Gompertz’s project is certainly timely, as the Spanish-Jewish relationship is now a major news headline: Spain recently passed legislation enabling Sephardic Jews to return and claim Spanish citizenship. This invitation, coming over five hundred years since the Spanish Inquisition and expulsion of Jews from the Iberian peninsula in 1492, has generated significant soul-searching and debate in the Sephardic community about what it would be mean reestablish the connection with the country that caused such a traumatic rupture. While Gompertz’s great-uncle Werner Cahn was not himself Sephardic, Cahn’s story, and that of other Jewish war refugees who fled to safety via Spanish back channels, can provide a broader perspective on how we view Spain’s treatment of Jews over time.
In addition, Prof. Naar, who also teaches a lecture course on Holocaust: History and Memory, points out, “Spain did intervene to protect a select number of Sephardic Jews from Salonica who, thanks to the Spanish protection they received, were deported by the Nazis not to Auschwitz but rather to Bergen-Belsen. From Bergen-Belsen, the Spanish government permitted these Sephardic Jews to be extradited to Spain but only if they had made arrangement to leave the country once they arrive. In other words, Franco may have been willing to help the descendants of those Jews his country had kicked out, but he was not willing to undo the expulsion decree of 1492.”
Beyond shedding light on Spanish Holocaust historiography, Gompertz—like many in his generation—is keenly aware that the voices of Holocaust survivors and war refugees are an increasingly precious resource. “My great-uncle is 94 now, so I felt it was very important to preserve his stories. I think every family has stories like this. I want to be sure that these stories don’t get forgotten.”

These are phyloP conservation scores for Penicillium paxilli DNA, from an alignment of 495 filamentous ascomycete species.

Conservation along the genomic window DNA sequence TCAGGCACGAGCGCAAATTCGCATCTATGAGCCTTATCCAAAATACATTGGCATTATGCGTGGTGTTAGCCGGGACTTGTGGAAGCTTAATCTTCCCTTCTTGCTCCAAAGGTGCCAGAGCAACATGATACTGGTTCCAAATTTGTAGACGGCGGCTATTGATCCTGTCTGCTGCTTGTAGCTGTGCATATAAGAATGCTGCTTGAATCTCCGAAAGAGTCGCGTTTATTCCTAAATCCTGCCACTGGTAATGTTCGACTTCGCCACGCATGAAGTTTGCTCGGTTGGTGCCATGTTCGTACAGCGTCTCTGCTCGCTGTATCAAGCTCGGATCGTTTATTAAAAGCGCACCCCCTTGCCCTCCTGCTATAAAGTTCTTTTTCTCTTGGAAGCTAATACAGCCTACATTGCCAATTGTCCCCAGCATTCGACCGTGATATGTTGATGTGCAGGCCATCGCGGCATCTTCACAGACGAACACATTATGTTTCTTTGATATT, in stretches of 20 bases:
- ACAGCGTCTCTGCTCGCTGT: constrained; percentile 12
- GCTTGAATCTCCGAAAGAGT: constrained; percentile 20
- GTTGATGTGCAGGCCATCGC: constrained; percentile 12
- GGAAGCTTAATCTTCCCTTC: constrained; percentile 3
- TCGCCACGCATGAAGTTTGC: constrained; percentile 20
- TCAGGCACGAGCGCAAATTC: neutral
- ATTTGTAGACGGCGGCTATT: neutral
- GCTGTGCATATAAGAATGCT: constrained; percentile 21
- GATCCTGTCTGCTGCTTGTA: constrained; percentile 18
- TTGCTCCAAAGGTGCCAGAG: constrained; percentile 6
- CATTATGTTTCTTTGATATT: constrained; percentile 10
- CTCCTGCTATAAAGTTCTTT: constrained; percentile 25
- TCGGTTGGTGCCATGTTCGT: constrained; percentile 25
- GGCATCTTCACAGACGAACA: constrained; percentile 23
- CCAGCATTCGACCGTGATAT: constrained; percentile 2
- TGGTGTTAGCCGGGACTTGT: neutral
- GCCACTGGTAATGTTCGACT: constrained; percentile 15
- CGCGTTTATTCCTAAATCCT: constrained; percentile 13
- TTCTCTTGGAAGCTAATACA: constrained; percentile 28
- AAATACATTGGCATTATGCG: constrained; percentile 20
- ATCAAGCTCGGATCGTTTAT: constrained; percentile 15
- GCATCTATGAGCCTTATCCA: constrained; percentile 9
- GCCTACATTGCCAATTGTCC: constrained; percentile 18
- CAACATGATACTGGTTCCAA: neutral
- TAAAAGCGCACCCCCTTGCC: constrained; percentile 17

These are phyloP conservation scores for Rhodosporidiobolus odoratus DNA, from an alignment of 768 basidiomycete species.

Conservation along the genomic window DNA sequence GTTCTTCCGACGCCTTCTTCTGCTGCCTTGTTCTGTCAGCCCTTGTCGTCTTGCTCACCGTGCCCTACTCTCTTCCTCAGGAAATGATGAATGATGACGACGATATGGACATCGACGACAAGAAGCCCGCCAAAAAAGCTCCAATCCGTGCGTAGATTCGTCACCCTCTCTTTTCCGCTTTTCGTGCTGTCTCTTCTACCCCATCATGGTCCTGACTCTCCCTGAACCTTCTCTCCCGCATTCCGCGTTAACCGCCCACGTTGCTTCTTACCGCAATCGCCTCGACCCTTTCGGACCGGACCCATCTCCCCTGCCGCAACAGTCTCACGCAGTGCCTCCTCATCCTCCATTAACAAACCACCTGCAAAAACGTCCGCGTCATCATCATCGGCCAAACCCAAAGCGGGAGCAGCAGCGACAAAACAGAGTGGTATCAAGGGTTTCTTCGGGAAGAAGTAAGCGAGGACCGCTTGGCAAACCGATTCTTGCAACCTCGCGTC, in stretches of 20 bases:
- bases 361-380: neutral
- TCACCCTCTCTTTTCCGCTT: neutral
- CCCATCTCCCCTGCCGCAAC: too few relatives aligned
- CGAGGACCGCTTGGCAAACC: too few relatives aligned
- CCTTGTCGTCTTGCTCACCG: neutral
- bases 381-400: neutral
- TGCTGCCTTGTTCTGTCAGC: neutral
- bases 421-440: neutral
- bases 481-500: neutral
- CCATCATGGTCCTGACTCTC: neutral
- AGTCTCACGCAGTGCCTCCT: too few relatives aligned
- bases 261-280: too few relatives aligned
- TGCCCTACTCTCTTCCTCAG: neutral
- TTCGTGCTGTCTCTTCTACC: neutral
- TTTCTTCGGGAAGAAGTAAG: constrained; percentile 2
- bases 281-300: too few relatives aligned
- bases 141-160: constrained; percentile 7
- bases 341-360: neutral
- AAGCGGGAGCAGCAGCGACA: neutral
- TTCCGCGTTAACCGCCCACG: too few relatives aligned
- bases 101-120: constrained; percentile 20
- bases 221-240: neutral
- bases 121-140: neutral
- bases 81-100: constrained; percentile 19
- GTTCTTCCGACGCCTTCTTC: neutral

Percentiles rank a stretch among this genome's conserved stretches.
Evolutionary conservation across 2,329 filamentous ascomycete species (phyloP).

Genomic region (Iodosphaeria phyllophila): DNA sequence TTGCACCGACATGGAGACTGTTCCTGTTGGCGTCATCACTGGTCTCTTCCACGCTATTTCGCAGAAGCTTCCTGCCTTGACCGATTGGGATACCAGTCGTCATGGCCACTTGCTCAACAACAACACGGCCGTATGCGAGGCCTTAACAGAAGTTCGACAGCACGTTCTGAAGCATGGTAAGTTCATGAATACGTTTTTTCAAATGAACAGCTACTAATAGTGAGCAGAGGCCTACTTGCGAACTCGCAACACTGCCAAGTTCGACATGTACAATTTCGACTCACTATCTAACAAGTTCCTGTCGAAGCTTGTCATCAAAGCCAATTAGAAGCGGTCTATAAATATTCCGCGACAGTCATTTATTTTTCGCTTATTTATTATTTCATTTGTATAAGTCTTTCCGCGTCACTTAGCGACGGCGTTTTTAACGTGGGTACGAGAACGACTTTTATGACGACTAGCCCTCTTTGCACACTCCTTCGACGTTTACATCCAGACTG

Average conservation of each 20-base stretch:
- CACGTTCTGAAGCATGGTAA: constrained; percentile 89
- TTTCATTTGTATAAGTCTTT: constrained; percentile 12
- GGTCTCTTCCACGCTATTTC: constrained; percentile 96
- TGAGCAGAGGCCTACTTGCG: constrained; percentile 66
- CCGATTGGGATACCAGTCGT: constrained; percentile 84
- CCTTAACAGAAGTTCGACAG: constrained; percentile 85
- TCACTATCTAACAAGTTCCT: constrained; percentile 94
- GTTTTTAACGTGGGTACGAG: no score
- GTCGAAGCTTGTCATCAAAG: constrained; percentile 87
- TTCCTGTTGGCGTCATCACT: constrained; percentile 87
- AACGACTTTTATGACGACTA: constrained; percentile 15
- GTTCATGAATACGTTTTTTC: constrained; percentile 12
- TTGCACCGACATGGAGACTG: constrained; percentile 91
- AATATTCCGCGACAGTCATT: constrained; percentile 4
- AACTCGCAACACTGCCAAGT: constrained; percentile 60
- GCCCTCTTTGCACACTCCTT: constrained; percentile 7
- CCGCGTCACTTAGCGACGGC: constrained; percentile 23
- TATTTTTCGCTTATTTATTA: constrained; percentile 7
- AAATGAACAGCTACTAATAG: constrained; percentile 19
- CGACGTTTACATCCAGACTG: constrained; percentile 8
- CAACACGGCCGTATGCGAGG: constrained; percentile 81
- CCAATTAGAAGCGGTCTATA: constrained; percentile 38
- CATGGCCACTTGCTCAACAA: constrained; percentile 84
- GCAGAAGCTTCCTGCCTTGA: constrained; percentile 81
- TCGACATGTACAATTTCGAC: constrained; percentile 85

Even though his law studies will keep him busy, Gompertz hopes to continue the research he started in Prof. Naar’s course. “This was the most demanding project of my undergraduate career. And I still want to keep going. Next, I want to compare the situation in Spain with that of other ‘neutral’ countries. I would love to find more survivors and find out if their stories support my findings. And I would love to go back to Spain and find voices who can speak about the Franco side and attitudes to Jews, because even when they were helping Jews, the Jews were still the ‘others’ in Spain.”
Prof. Naar calls Gompertz “a standout student” and is enthusiastic about the potential for his online mapping project: “I am excited for Ryan to bring the story of his great-uncle, as a microcosm of the trajectories of Jews fleeing Nazi occupied Europe, to broader public attention. Ryan gets at some of the complexities involved in Spain’s policies towards Jews during this challenging period and helps us better understand the various ways in which those refugees who entered Spain have remembered their experiences.”
Ultimately, Gompertz hopes that his quest will simply encourage others to begin family history projects. “My goal is that someone will look at my project online and be inspired to go record one of their relatives telling the story of their life.”
Editor’s Note: A version of this article appeared in the Stroum Center’s Fall 2015 Newsletter.